What we are hearing and seeing today is probably the first change of several in new policies that will be implemented and refined over the coming months. I know many people are concerned about the prohibition of adults wearing costumes, a rule that extends to Mickey’s Not So Scary Halloween Party.

Keep in mind that those parties are some 10 months away, and that a lot can change between now and then. This is not to say that anything will change–your guess is as good as mine on that. However, given the possibility that these are temporary measures beyond Disney’s control, I would not consider them to be the final policy that will be enforced next September or October.

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I have read comments about this that I consider distasteful on social media, some invoking the name of Walt and others about the ugly, cluttered, and uninviting look of the entrances. I can’t personally claim to know how Walt would feel about this, as I never met him and he passed away several decades ago. I can say that this does sadden me, personally, not because of its intrusiveness or due to it being a grim reminder of the real world at the entrance to the Magic Kingdom, but because this is the reality of the world in which we live–the “new normal” as they say.

Regardless of how you feel about all of these changes, I would implore anyone visiting to the parks in the near future as these policies are implemented to not take out anger about any “inconveniences” on the front-of-line Cast Members working at the entrances. These Cast Members have absolutely no say over the policy that they are enforcing, and are working in theme parks during the holiday season so you can make memories and have fun. Be sure to pack your patience and manners.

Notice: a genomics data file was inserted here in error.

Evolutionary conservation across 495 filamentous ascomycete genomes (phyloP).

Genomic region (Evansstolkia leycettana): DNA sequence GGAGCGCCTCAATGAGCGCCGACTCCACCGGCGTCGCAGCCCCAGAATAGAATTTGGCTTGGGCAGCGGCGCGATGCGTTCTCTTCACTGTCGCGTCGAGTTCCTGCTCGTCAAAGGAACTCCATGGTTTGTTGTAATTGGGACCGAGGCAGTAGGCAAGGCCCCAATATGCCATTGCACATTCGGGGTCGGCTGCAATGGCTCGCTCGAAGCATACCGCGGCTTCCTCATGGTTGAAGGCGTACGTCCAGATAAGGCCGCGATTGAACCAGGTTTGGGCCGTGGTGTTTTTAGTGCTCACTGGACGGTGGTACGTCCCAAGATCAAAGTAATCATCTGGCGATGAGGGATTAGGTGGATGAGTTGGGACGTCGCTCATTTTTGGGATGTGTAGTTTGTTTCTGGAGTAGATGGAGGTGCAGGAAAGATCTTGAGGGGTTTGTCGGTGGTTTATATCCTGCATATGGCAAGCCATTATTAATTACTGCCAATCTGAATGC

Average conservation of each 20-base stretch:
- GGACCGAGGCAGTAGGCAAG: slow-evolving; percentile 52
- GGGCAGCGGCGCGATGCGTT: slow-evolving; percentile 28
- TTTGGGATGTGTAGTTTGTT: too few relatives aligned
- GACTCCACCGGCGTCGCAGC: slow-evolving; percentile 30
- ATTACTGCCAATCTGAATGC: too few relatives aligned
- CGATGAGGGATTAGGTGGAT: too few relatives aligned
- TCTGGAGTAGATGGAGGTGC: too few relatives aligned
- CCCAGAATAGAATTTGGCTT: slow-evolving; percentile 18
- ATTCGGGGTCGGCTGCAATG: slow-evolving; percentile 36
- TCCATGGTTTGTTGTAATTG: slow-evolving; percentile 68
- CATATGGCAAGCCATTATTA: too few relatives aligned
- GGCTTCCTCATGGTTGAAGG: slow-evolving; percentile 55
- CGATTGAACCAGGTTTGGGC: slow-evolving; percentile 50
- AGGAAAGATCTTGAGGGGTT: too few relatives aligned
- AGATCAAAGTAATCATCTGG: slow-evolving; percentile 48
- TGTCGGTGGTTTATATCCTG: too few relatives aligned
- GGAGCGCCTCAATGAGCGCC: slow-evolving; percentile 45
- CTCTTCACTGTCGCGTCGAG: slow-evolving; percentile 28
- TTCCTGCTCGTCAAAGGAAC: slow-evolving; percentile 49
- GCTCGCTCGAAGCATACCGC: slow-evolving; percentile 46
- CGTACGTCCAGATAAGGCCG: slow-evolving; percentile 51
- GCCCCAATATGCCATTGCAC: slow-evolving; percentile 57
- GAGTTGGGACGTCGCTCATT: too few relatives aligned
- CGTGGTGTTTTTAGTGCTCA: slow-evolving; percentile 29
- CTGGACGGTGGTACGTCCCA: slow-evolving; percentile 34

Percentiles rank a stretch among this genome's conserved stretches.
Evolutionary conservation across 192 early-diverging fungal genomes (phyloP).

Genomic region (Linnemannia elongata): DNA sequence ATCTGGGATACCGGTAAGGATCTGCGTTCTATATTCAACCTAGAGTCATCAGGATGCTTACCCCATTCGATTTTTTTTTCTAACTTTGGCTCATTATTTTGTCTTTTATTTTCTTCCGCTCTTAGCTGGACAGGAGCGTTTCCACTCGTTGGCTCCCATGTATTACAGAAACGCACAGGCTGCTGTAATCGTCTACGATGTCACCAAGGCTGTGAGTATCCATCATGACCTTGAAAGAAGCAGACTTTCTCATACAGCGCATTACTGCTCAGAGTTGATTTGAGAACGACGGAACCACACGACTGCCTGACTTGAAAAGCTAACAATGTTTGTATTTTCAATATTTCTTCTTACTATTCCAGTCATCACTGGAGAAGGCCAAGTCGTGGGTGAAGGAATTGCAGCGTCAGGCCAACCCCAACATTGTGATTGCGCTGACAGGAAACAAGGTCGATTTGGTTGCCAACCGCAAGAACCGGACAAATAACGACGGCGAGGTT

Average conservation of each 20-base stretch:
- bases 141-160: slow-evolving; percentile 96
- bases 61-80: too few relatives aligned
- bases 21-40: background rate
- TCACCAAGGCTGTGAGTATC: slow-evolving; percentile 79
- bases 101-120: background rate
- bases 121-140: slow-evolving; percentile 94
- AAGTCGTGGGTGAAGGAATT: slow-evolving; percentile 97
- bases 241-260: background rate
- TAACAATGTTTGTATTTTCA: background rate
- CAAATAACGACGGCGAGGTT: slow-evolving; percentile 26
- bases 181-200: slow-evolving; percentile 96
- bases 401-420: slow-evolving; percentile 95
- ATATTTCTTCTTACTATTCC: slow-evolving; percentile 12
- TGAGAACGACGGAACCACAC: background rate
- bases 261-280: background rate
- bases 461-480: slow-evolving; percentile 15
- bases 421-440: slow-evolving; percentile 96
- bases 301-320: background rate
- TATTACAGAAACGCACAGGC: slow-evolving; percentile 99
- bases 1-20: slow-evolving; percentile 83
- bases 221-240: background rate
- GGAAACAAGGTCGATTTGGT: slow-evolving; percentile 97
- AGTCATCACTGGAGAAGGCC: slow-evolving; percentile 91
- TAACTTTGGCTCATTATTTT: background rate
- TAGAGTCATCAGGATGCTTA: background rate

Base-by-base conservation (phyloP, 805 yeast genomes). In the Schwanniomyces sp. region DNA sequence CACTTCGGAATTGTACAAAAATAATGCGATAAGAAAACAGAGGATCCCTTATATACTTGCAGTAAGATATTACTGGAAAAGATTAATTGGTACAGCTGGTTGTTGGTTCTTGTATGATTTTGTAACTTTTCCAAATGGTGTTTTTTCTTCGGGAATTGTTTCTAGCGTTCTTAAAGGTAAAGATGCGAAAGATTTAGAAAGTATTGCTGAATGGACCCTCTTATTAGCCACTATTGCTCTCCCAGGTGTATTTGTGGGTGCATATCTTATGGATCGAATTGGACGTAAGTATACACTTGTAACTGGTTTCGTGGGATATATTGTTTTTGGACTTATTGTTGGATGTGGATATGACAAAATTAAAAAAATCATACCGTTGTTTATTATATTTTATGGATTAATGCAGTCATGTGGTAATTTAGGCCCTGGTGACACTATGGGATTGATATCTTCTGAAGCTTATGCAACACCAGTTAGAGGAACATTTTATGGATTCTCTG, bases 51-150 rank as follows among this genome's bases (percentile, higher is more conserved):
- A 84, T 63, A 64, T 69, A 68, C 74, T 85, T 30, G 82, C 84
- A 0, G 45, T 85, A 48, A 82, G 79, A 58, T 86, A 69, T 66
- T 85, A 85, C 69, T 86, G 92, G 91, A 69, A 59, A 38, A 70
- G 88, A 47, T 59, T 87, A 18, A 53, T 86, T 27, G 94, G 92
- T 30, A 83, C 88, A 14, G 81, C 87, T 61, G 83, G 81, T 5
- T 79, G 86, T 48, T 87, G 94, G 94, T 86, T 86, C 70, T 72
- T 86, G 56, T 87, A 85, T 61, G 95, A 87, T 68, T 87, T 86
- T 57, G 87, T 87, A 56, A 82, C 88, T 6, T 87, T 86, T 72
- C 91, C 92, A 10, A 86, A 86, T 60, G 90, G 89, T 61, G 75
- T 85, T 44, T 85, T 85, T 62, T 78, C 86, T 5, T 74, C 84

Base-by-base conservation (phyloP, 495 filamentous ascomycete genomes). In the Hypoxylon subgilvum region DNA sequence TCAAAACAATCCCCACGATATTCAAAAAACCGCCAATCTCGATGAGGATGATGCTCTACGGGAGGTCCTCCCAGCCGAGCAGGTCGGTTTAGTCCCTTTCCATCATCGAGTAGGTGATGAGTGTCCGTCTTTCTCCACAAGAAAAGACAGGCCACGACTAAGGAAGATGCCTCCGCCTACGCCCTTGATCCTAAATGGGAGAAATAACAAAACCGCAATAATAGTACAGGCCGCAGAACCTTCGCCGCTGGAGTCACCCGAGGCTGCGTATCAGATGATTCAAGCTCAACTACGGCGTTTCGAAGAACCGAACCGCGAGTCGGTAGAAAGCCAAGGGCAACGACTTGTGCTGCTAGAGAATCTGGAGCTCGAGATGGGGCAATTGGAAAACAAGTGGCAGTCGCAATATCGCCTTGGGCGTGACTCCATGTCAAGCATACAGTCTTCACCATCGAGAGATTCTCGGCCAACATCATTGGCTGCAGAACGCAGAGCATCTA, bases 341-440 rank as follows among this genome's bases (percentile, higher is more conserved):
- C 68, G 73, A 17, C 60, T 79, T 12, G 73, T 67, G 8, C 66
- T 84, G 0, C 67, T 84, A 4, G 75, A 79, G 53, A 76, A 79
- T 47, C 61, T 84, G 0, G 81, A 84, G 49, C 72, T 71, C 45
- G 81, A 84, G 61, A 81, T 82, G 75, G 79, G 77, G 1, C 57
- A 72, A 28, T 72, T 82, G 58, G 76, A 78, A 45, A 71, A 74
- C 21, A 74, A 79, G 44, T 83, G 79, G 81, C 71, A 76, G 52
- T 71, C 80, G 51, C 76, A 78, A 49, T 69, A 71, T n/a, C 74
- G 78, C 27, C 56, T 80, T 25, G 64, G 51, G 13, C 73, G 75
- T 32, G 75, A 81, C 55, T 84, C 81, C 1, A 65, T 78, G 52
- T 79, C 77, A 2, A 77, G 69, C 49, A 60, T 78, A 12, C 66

Planning a Walt Disney World trip? Learn about hotels on our Walt Disney World Hotels Reviews page. For where to eat, read our Walt Disney World Restaurant Reviews. To save money on tickets or determine which type to buy, read our Tips for Saving Money on Walt Disney World Tickets post. Our What to Pack for Disney Trips post takes a unique look at clever items to take. For what to do and when to do it, our Walt Disney World Ride Guides will help. For comprehensive advice, the best place to start is our Walt Disney World Trip Planning Guide for everything you need to know!

Your Thoughts

I welcome discussion on this topic so long as it remains thoughtful, on-topic, and–above all else–civil. What do you think of these security changes? Any questions we can help you answer? Hearing your feedback–even when you disagree with us–is both interesting to us and helpful to other readers, so please share your thoughts below in the comments!

134 Responses to “Disney World & Disneyland Security Changes”
  1. CJ June 11, 2023
  2. John L Thompson July 18, 2021
  3. Dave Savedra December 12, 2019
  4. Ryan McMaster July 10, 2018
    • parkhopper April 2, 2019
  5. Ryan McMaster July 10, 2018
    • Ryan McMaster July 10, 2018